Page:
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Review: Pride and Prejudice and Niggas

 

By Shaun Hutchinson

 

Award winning comedian Reginald D. Hunter knows how to do his work. Advance publicity for Pride and Prejudice and Niggas, his West End debut, in the newly opened Arts Theatre, was boosted by Transport for London’s decision to ban the show’s posters on the Tube. 

 

The show is not even about the ‘n’ word – but the 2006 Writers’ Guild Award for Comedy Writing winner does address the hypocrisy and double-standard of its use and of the still prevalent white supremacist and racist attitudes towards people of African descent.

 

This is an astute and thoughtful comedian, nominated in three consecutive years for the Perrier Award.  The start of the show focuses on this controversial word which has become, in the space of almost two decades, the source of hot debate.

 

All time great rap group A Tribe Called Quest articulated the controversy best in the track ‘Sucka Nigga’, which addresses the [then] popularisation of the word amongst African-American youth. Before them revolutionary poetry collective Last Poets addressed the controversial term in ‘Niggers are Scared of Revolution’. Even comedian’s comedian the late great Richard Pryor, who kick-started the increase of the word in mainstream comedy culture in the 1980s, stopped using it later in his career. And in his performance Reginald D. Hunter follows in the footsteps of the comedy legend.

 

In a two part, almost two-hour set, the Georgia, USA-born charismatic comedian began tentatively, in a session clearly being used to find his feet and fine-tune his material. Some raw edges needed ironing out, but the low-ceilinged and intimate Arts Theatre, near full to capacity warmed to Hunter’s affable personality.

 

This comedian has no gimmicks as such - he just recites hilarious anecdotes of life. He addresses human weaknesses, insecurities and double-standards through perceptive observational comedy with two clear influences - Richard Pryor’s confessional bravery - and the late Bill Hicks’ say what I like, don’t give a damn what I say on stage attitude [and smoking on stage].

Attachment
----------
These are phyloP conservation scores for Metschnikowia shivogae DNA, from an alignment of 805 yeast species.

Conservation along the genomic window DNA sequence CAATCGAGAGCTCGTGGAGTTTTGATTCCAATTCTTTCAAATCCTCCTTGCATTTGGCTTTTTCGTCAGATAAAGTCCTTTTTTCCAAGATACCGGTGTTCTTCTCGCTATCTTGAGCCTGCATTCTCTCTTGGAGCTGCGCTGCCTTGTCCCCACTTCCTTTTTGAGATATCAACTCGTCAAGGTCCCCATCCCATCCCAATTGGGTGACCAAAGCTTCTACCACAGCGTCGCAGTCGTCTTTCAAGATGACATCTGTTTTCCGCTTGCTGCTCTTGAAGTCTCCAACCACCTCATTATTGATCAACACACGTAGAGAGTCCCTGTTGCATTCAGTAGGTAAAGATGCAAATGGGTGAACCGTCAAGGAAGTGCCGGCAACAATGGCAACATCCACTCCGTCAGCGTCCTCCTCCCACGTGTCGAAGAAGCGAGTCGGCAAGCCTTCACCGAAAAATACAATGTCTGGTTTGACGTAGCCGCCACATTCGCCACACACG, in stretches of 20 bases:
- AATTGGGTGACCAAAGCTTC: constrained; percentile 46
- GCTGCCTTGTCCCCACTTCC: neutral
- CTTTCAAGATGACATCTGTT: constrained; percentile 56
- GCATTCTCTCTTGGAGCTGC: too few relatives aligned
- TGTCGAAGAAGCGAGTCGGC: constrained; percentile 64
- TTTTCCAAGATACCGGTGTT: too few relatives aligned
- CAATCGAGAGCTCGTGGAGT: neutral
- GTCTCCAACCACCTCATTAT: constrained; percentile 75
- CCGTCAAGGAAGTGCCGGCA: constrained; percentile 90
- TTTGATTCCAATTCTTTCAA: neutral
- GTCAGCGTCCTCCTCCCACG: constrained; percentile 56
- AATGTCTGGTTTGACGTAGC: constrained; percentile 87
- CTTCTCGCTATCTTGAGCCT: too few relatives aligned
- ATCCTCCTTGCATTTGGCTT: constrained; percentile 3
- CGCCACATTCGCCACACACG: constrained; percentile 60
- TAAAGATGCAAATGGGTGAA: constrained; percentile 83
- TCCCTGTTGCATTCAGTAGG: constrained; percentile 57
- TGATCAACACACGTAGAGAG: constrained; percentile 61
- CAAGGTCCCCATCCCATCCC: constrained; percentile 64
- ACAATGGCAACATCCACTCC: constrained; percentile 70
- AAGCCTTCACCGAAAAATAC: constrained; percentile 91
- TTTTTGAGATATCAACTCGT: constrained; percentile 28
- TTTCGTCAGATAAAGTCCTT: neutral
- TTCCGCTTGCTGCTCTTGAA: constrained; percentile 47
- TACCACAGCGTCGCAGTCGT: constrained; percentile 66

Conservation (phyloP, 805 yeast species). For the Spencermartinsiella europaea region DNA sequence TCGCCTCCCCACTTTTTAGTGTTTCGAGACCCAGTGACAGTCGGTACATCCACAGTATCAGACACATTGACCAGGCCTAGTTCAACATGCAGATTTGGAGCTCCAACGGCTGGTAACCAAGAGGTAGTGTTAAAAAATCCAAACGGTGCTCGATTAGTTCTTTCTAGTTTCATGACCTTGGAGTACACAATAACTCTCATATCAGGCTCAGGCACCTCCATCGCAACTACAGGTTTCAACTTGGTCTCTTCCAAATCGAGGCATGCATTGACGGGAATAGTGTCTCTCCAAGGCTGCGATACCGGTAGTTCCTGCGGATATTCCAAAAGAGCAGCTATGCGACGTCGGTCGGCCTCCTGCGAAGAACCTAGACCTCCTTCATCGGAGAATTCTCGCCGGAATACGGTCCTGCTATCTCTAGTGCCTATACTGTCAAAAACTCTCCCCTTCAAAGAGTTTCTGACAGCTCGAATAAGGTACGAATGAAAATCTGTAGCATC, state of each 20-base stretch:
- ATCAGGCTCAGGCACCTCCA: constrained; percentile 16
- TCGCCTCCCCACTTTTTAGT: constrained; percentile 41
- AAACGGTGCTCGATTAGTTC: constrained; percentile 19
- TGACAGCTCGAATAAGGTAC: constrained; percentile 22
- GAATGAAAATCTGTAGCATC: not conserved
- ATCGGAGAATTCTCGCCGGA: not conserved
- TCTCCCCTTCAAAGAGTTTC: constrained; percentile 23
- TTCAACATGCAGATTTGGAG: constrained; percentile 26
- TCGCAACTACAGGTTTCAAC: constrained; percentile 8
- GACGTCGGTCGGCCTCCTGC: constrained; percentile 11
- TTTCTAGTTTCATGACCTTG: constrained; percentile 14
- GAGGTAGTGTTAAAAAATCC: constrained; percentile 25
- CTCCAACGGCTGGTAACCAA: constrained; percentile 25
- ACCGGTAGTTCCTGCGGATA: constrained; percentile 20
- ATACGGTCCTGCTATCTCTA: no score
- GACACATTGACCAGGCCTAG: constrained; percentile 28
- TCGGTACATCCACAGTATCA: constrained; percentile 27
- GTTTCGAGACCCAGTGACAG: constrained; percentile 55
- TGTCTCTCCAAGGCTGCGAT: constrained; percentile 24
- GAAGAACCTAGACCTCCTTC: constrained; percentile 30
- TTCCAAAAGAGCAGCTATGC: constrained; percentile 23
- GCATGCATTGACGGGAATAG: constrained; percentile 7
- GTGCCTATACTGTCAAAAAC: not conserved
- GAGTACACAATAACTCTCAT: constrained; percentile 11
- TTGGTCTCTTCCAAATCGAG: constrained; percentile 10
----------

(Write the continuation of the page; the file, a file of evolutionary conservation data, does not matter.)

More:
The performer, who studied at London Royal Academy for Dramatic Arts (RADA) and has done Shakespeare and Panto since arriving in the UK in 1997, fuses an engaging persona with brutal candor.  This material is top-class; mostly focusing on our human eccentricity, the pervasive hypocrisy in society and the challenges of negotiating life’s difficulties.

 

Hunter, who has performed in Singapore, Hong Kong, Thailand and South Africa, has established himself as a sought after headline comedian. His experience gives him a confidence on the stage as he relates sharply perceptive tales and yarns seamlessly on a range of subjects.

 

Some are apparently personal, others seem political – but all are relevant and cogent. His delivery - a sort of unrehearsed conversational dialogue in which he also spotlighted and engaged with the audience members - is confident and authoritative.

 

Using a combination of observation of the human psyche and our hypocrisy he moved effortlessly over subjects ranging from accusations of anti-Semitism to discrimination against red-haired people and Welsh ‘sheep-shaggers’ - with a whole lot more in between.  

 

In the last decade, Black British comedy has grown and developed: Richard Blackwood, Gina Yahsere, Curtis Walker, Geoff Schumann, Kojo, Felicity Ethnic, Jocelyn Gee and others have carved out a niche for themselves with predominantly Black audiences.

 

Good comedy doesn’t discriminate as society does though. The performance and content is what counts - and recognition of the humour. But human culture is specific culturally and socially and there are national or cultural forms which reflect a particular experience, culture or practice.

 

No one is excluded from that deliberately.  If you don’t understand then you don’t – it’s not racist or segregationist. Just a fact of life. It’s like language – if one speaks one’s language it’s not to exclude anyone– but a specific from of communication.                                                               

Just because we gravitate to what we know and understand - culture wise - it doesn’t make us a bunch of racists. We just love our people. It’s like movies or theatre or literature. We don’t restrict ourselves to what is ‘ours’ so to speak – but we feel an empathy with it, recognition and understanding.

 

In this sense Reginald D. Hunter merges pride in his Black identity and culture with mainstream credibility. What is more mainstream and credible than a West End show? He deserves the accolades. Check him out.

 

Reginald D. Hunter

Pride and Prejudice and Niggas

04 December 2006 23 December 2006

The Arts Theatre & Bar Great Newport Street WC12 7JB

Producer: Mick Perrin for JFL Live by arrangement with International Artistes

 

Shaun Hutchinson is The New Black Magazine's arts correspondent. He can be reached at shaunhutchinson@thenewblackmagazine.com

 

Please e-mail comments to comments@thenewblackmagazine.com

 

 

 

 

 

 

 

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